The following mini-essay is really boring.
Unless you’re a stuck-up know-it-all who’s intent on following “the issues” and putting your friends to sleep at cocktail parties, you’ll probably want to skip over it, flip to this week’s club ads and stare at all the pictures of the pretty girls in skimpy skirts.
Okay, now that we’ve gotten rid of the riff-raff, let’s get down to business.
Every now and then the Supreme Court of the United States does something really stupid. Four years ago, in a comically blatant violation of the Fifth Amendment, the court held that state and local governments could take land from private owners and give it to other private owners. So, yeah, I’d consider that a “really stupid” decision.
Sure, the government always had the right to take land for itself (this power is called “eminent domain,” and it’s rooted in the common law). But the Founding Fathers inserted the Takings Clause into the Fifth Amendment to ensure the government would only take land from private individuals “for public use” (and with just compensation). The Supreme Court’s four-year-old Kelo v. City of New London ruling obliterated that limitation. Now the government can take land from whomever and give it to whomever for whatever reason. (Maybe I’m overstating it a bit, but that’s the direction we’re heading.)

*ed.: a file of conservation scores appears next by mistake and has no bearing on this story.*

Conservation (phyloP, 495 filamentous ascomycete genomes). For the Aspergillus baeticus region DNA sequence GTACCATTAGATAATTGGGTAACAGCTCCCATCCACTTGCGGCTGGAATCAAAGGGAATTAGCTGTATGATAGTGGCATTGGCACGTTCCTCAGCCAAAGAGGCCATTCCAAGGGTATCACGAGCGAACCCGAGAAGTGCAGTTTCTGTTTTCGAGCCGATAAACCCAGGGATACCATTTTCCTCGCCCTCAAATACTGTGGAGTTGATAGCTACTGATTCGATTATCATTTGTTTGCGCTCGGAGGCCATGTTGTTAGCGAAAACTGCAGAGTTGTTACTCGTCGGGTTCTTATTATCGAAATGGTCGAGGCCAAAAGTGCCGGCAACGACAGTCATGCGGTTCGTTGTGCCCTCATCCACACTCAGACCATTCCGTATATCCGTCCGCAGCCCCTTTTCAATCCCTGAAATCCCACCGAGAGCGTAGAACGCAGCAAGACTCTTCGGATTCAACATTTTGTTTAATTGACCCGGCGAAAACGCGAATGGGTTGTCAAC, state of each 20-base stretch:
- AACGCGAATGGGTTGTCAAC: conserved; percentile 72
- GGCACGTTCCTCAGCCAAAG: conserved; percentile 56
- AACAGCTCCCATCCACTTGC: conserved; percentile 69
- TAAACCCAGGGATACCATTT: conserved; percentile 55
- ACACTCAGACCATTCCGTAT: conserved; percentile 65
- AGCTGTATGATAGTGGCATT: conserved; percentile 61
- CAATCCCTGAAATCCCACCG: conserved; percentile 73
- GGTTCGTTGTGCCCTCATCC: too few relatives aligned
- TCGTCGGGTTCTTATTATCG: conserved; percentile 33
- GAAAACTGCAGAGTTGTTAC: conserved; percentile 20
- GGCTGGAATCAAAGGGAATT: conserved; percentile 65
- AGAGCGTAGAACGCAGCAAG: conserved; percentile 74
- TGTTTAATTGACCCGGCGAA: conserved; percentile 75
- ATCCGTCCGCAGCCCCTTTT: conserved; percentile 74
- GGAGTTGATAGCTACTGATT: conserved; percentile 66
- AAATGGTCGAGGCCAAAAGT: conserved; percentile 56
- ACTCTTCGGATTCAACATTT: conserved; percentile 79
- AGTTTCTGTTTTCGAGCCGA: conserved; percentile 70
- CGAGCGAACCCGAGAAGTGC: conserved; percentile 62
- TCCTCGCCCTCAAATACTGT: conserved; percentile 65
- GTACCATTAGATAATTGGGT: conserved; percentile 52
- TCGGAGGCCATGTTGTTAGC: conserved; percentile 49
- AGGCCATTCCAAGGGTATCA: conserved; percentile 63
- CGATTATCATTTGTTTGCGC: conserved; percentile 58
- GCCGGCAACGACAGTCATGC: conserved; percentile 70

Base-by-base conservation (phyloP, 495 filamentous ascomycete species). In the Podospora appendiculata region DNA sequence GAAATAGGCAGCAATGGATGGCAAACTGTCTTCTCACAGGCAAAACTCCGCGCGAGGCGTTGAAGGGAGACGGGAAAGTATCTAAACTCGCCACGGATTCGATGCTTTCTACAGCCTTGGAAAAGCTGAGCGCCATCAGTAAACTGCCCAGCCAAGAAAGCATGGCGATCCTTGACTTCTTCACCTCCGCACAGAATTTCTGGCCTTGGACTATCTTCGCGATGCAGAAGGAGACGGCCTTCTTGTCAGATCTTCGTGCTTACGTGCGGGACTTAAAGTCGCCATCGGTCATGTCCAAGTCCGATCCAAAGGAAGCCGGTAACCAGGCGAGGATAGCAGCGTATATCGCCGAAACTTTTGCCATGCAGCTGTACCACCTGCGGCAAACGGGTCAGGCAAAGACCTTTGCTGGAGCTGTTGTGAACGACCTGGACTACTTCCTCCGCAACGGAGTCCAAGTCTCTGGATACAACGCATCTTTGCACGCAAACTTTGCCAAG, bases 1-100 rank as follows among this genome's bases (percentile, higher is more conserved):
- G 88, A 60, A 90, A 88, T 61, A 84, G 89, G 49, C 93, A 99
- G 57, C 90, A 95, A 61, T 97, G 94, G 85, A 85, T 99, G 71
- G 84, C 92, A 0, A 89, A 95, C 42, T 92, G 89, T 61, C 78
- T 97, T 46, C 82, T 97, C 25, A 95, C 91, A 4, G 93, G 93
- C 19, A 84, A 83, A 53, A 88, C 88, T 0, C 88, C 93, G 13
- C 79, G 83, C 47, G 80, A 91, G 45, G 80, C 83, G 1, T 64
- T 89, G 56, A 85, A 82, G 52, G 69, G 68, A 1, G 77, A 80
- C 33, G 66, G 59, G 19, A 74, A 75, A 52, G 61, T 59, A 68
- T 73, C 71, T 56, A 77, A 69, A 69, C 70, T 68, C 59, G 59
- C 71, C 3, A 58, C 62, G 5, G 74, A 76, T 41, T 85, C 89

Aside from NAACP, AARP, SCLC and Libertarian Party members, most people don’t appreciate how wrong and potentially destructive the court’s holding in Kelo was. Case-in-point: shoo-in Supreme Court Justice Sonia Sotomayor. During her confirmation hearings, Sotomayor summarized the court’s Kelo ruling like this: “The court held that a taking to develop an economically blighted area was appropriate.”
Nope! The land wasn’t blighted. (In his majority opinion, Justice Stevens wrote, “There is no allegation that any of these properties is blighted or otherwise in poor condition.”) Nothing wrong with the land at all—the city of New London simply wanted to give it to somebody else.
So if a Supreme Court nominee won’t stand up for property owners’ rights, who will? Who will stand up for the Fifth Amendment of the Constitution? Why, Sen. John Ensign will!
Ensign proposed a bill (Private Property Rights Protection Act) which, if passed, would deny federal funds to state and local governments if they took advantage of the Kelo ruling (and reassigned land from one private owner to another). Sen. John Cornyn and a couple of random congressmen have proposed similar legislation, but so far nothing has passed. There’s still a lot of persuading and dealmaking to be done, and we could use more congresspersons like Ensign to fight against this awful holding.
Amidst scandal, it’s important to pause and take note of at least one thing Sen. Ensign got right. And now that we’ve done that, we can go stare at the pictures of the pretty girls in skimpy dresses.